ArtsProfessional, the magazine of news, information and features about management, development and administration of the arts has gone digital only with no paywall and no subscription, and funded entirely by advertising.
They say “[T]he rapid trend towards digital consumption, the 24-hour online news culture, the sharp contraction of the cultural sector …, the squeezing of arts organisations’ budgets … and the rising costs of print and postage have conspired against the economics of print publishing.”
Private Frazer has a couple of other appropriate quotes: “Making money is art.” (Andy Warhol); “Art is the elimination of the unnecessary.” (Picasso)
News from Hammersmith as Haymarket offload Nursery World and Printweek to the Mark Allen Group. The value of the sale (which will be of interest to Haymarket debt watchers), is not mentioned.
Printweek will be relaunched as a fortnightly. (Presumably called Print2weeks)
Jane Macken, md of Haymarket Business Media is quoted as saying, “The sale of the titles allows HBM to concentrate on its core markets in line with the company’s group growth strategy.“
That’s growth as in “growth (sic)”.
h/t to Mr X (I suspect that’s not his real name)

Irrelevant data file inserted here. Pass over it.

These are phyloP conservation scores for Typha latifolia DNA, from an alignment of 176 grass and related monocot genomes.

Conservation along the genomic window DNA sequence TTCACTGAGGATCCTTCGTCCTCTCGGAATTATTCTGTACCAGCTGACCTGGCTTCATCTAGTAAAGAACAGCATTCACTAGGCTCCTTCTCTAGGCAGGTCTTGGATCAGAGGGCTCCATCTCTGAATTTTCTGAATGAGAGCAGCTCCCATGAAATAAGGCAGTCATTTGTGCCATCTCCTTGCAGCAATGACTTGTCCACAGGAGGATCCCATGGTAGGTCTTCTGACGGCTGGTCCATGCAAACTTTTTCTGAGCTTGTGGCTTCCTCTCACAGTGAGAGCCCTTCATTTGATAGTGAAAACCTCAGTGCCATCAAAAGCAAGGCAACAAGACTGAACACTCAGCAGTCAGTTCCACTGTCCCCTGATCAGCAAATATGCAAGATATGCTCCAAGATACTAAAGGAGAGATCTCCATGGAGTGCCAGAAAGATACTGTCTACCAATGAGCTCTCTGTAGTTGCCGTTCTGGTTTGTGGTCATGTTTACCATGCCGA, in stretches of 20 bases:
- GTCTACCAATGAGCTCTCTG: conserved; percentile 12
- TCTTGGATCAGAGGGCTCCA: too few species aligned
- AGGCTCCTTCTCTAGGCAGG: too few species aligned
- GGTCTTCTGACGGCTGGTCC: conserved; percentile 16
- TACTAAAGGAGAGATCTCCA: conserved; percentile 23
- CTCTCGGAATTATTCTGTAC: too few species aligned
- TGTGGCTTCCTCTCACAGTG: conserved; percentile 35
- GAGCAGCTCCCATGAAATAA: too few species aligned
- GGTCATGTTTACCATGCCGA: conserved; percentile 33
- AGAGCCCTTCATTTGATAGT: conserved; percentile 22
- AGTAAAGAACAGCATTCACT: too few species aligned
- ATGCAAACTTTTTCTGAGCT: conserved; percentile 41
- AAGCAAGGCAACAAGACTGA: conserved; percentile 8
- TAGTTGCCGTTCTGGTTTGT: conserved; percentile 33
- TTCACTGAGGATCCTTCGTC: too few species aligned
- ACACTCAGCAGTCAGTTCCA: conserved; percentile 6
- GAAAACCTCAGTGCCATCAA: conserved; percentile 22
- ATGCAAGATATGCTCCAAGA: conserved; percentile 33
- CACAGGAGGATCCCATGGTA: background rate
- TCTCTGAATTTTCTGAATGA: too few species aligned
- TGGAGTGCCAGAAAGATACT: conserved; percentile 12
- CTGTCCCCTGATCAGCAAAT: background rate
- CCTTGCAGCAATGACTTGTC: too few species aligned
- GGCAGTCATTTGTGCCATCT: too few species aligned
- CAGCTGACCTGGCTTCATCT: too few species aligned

After 21 years the bottom has fallen out of the market for Lingerie Buyer, the magazine for everyone “trying to find out what is happening in the intimate apparel industry“.
As Private Frazer remains utterly ignorant of what’s happening in his own underwear, he is not likely to feel this loss of broader industry knowledge too keenly.
Like the demise of Blockbuster, the surprise with the news that Marketing is likely to go monthly is more in the fact that it hadn’t closed years ago.
That a weekly controlled circulation title has survived this far into the decade deserves some sort of award, but at least we will now all be spared dozens of poly wrapped magazines clogging up the post room because they are addressed to people who left the company years previously.
Haymarket have not yet confirmed that Marketing will change frequency, but if by the end of 2013 either it or Centaur’s Marketing Week are still publishing every week, I’ll eat my sporran. The bigger question really is whether they will still be publishing at all.
To complete this week’s hat trick of print titles going ‘digital only’, Qube magazine – “proud to service the Facilities Management sector” (no, me neither) – has announced that its December issue was the last in the old, boring, fuddy-duddy ink on paper format.
It is venturing boldly into the future: “we are concentrating on our digital magazine and online presence that will give us more 21st century appeal and abilities”.
[h/t to Norman for the link]
After just one edition, the quarterly print version of Press Gazette has been axed by Mike ‘Chuckles’ Danson. Back in May last year the publication announced that it was closing the weekly print magazine but would continue as a monthly and then, before the echo of the announcement had even died away, canned the monthly version in favour of a quarterly. Private Frazer described this as the new model for the death of print – not the guillotine, but the thousand little cuts.